5 Proven Tips To Remove Stains From Your Bed Sheets
So before I started this post I googled, as you do, “how to remove stains from your sheets” as it was a prompt blog post suggestion. I honestly didn’t even think about what I was asking Google. 80% of the results were considerably more biological than cuisine based answers than I had anticipated. Which logically makes sense, I had just assumed in my innocent little mind that you might accidentally have spilt your wine rather than committed a murder. Because, and being a functional female I know exactly why, but it did look vaguely suspicious when all the results read “HOW TO REMOVE BLOOD STAINS FROM YOUR SHEETS”, Google needs to chill.
But #lifehappens - not to your expensive linens though! Yay! Killing Spree! (*Canningvale does not, I repeat does not endorse murder omg)
Firstly with stains, on anything - treat the product as soon as you notice there is a stain, before it sets into the fabric. If it’s just happened rinse the stain out from behind using cold water asap. From behind means turn it inside out. With sheets or a pillow case handle it so that the stain is taking in water from both sides of the stain. And make sure it’s cold water as hot water will set the stain.
Tip #1: Mix one part baking soda with two parts water to form a paste. Dampen the stain with water, and then rub the paste onto the stain. Let the fabric dry, ideally in the sun. Brush off any residue.
You can then wash the sheets in cold water, a mild detergent, and your usual wash cycle. Remove the wet sheets as soon as the cycle ends. Do not place them in the dryer; a good rule of thumb to remember is Heat Bad, Cold Good. Let them air dry.
Tip #2: Now to remove a dried stain, soak the sheets for a solid 6-8 hours. The idea is to essentially make the stain itself wet again so it’s easier to remove, after that put it into the wash as above, no heat and no dryer. If you put a stain through the dryer it’ll stick because you’ve baked the stain into the fabric.
Tip #3: If it’s just a small mark you can soak the mark in white vinegar for 30min, pull it out and wash & dry ^ as above. The same method is a bit harder with a larger stain so I’d avoid it if it’s massive.
Don’t get your hopes up about it working perfectly the first time, you might only lessen the stain the first treatment/soak but not get rid of it completely. Before you dry it you can treat/soak and re-wash a second time, you’ll hopefully notice the stain fade with each treatment and wash. (If not the how to guide I wiki-how’d said use bleach. I say don’t be dumb. Bleach is rarely a good idea. Will also likely void your warranty.)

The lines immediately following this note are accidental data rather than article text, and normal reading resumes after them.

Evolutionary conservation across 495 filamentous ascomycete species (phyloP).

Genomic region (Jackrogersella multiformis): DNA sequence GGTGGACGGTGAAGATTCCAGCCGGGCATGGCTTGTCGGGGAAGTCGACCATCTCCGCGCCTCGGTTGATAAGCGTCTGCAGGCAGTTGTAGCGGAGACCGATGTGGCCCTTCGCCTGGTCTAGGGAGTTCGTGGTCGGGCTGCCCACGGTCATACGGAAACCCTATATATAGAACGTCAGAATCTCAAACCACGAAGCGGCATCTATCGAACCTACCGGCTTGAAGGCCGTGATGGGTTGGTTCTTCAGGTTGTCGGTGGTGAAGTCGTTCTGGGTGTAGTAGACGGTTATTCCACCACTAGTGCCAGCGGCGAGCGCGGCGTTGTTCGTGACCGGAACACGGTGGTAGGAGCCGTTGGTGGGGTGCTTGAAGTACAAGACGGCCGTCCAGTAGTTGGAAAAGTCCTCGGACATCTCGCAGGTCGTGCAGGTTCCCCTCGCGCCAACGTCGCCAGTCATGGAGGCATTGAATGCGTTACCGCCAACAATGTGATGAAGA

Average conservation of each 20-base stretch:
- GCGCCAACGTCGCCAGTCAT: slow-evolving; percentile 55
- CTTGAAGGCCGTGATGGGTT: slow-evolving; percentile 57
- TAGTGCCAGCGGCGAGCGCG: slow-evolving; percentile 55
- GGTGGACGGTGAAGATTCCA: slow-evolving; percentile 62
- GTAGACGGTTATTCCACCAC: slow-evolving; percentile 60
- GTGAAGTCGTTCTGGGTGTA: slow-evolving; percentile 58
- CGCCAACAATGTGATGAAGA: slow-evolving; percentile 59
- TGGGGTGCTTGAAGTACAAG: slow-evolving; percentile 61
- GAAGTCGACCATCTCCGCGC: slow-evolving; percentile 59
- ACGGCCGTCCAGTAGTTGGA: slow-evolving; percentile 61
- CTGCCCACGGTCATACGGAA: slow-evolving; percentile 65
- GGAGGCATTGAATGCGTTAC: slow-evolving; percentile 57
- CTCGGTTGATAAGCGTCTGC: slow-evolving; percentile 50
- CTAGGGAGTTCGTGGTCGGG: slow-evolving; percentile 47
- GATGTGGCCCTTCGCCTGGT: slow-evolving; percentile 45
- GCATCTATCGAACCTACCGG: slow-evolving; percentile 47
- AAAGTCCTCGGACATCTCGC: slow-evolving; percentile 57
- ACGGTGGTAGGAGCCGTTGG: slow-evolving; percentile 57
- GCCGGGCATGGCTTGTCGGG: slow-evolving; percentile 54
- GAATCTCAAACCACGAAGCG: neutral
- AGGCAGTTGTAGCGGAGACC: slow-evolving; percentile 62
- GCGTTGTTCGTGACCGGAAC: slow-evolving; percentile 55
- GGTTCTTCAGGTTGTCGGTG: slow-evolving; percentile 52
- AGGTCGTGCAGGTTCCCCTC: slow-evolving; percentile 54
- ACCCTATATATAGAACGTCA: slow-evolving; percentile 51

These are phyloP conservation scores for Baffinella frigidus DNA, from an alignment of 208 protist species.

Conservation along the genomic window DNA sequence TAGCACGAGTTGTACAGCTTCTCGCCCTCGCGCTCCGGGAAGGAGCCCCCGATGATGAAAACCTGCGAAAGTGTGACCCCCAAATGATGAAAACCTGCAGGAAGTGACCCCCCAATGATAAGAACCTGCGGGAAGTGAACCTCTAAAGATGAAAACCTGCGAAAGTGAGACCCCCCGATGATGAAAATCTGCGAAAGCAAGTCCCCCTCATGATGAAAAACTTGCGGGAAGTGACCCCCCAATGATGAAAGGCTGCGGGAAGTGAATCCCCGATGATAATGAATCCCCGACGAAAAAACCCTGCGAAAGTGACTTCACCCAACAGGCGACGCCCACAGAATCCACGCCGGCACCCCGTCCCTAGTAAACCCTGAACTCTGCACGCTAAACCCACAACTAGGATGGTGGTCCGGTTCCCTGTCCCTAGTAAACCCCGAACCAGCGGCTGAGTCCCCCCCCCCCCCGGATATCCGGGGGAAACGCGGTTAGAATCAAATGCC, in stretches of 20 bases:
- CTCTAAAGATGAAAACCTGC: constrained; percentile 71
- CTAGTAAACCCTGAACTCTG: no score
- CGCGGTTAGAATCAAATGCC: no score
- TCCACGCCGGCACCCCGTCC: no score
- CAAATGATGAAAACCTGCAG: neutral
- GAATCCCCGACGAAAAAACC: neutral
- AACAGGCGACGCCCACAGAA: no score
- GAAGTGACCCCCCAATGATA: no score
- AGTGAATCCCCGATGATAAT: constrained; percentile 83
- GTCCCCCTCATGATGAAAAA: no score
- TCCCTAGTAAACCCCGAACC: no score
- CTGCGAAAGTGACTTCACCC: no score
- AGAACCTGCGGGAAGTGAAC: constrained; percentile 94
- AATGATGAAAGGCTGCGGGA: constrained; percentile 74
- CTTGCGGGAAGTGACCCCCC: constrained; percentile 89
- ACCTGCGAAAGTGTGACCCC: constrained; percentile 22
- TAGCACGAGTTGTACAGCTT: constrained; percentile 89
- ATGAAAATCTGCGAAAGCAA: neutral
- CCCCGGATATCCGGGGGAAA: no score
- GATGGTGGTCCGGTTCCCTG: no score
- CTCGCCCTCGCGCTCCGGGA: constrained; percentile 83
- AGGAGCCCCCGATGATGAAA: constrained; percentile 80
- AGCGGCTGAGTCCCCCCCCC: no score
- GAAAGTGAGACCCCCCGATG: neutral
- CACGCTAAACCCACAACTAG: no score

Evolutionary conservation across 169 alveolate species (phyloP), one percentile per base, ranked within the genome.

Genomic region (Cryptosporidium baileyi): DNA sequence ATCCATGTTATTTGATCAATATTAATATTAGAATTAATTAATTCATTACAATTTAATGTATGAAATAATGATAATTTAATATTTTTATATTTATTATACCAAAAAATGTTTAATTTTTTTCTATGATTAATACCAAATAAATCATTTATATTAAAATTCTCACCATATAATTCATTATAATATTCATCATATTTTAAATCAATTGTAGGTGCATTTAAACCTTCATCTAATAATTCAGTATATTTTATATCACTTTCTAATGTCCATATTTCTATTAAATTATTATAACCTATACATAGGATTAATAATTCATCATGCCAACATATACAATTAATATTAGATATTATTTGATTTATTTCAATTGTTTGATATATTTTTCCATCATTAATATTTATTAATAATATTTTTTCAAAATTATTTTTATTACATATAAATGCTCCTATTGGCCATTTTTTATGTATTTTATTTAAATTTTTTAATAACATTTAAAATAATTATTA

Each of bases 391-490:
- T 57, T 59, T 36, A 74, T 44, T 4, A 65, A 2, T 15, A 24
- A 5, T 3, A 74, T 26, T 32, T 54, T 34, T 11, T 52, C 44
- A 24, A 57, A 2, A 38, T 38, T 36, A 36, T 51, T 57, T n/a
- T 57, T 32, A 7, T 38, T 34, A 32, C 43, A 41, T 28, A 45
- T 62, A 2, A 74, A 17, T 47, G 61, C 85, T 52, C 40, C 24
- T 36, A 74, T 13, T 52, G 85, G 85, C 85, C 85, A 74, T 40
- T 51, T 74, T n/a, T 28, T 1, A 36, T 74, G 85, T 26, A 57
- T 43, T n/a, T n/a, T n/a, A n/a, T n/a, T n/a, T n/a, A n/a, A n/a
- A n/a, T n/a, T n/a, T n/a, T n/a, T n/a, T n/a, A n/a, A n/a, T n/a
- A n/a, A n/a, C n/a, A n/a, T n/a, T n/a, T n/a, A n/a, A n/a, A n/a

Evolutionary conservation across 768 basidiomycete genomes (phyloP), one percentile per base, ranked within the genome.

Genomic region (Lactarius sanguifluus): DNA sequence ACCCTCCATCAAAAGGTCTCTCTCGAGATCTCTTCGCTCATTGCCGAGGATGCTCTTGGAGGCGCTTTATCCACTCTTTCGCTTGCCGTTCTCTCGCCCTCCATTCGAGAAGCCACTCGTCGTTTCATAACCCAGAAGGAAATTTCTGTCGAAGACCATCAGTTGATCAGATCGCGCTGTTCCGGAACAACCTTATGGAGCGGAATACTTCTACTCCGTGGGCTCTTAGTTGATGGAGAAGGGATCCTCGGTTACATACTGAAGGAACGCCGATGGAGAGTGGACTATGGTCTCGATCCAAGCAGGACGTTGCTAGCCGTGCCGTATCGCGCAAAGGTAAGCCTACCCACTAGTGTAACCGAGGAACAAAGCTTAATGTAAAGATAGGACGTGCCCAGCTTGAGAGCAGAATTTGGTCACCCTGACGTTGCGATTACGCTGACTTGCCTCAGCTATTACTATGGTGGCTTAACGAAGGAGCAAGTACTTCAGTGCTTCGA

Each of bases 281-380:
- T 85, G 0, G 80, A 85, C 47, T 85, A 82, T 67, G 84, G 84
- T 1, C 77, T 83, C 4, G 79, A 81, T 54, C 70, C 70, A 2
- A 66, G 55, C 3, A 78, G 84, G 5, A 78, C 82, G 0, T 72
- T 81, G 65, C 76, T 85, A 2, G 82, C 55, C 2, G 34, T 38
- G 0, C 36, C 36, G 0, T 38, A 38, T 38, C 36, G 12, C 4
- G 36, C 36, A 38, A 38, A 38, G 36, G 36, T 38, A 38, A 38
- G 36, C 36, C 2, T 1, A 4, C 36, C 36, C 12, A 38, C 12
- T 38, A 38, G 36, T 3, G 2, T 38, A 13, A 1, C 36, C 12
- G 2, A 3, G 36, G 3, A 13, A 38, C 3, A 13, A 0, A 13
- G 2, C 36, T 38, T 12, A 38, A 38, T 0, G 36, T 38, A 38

Now when I said “you might accidentally have spilt your wine” basically what I meant was this one time I accidentally spilt my wine. Typical me, who doesn’t even like red wine! And barely ever has it just casually with dinner, let alone feels open and inviting enough with it to invite it to a Gilmore Girls Netflix and Chill - managed to coat the bed, head board and wall in the tannin-ey guck.
Believe it or not the same stain-removal steps as above will likely work on your mattress protector. A revelation I know.
The How-To Guides were also incredibly fond of the phrase “Body-Oil & Body-Odours” as in how to remove them. Which I think is fair enough, however graphic the image is. And! Fake Tan stains! ...well is doesn’t say anything about them but I’m gonna try some of these myself and see if they work.
Now if Fire’s natural enemy is Ice then Oil’s is Soap. Chemistry yo. Contrary to the above directions oil stains need a hot wash in the washing machine with as much detergent as you usually use on your sheets + 3 squirts of dish soap, and 1/4 cup of Borax. Add the sheets at this point, and then add 1/3 cup of White Vinegar to your machines fabric softener dispenser. (It does not say what to do if you do not have a fabric softener dispenser, I am worried.) Leave lid open and let sheets soak for about 30min. (Knee jerk fear kicking in...What if it floods my house with suds...?)
Tip #4: Borax is an ancient product (over a century old) that works as a natural “laundry booster”. It's great for removing stains and odours both in your washing machine and around the home.
Tip #5: White vinegar is a natural fabric softener, but it also neutralizes odours. Vinegar dries "clean" in that there is no vinegar scent left once the fabric is fully dry. You can use vinegar in all of your laundry loads (including delicates), and it does no damage. Also goes well with chips.
After the soak close the lid and wash as normal. (...if your house hasn’t flooded) (#sceptical). And as above, dry naturally.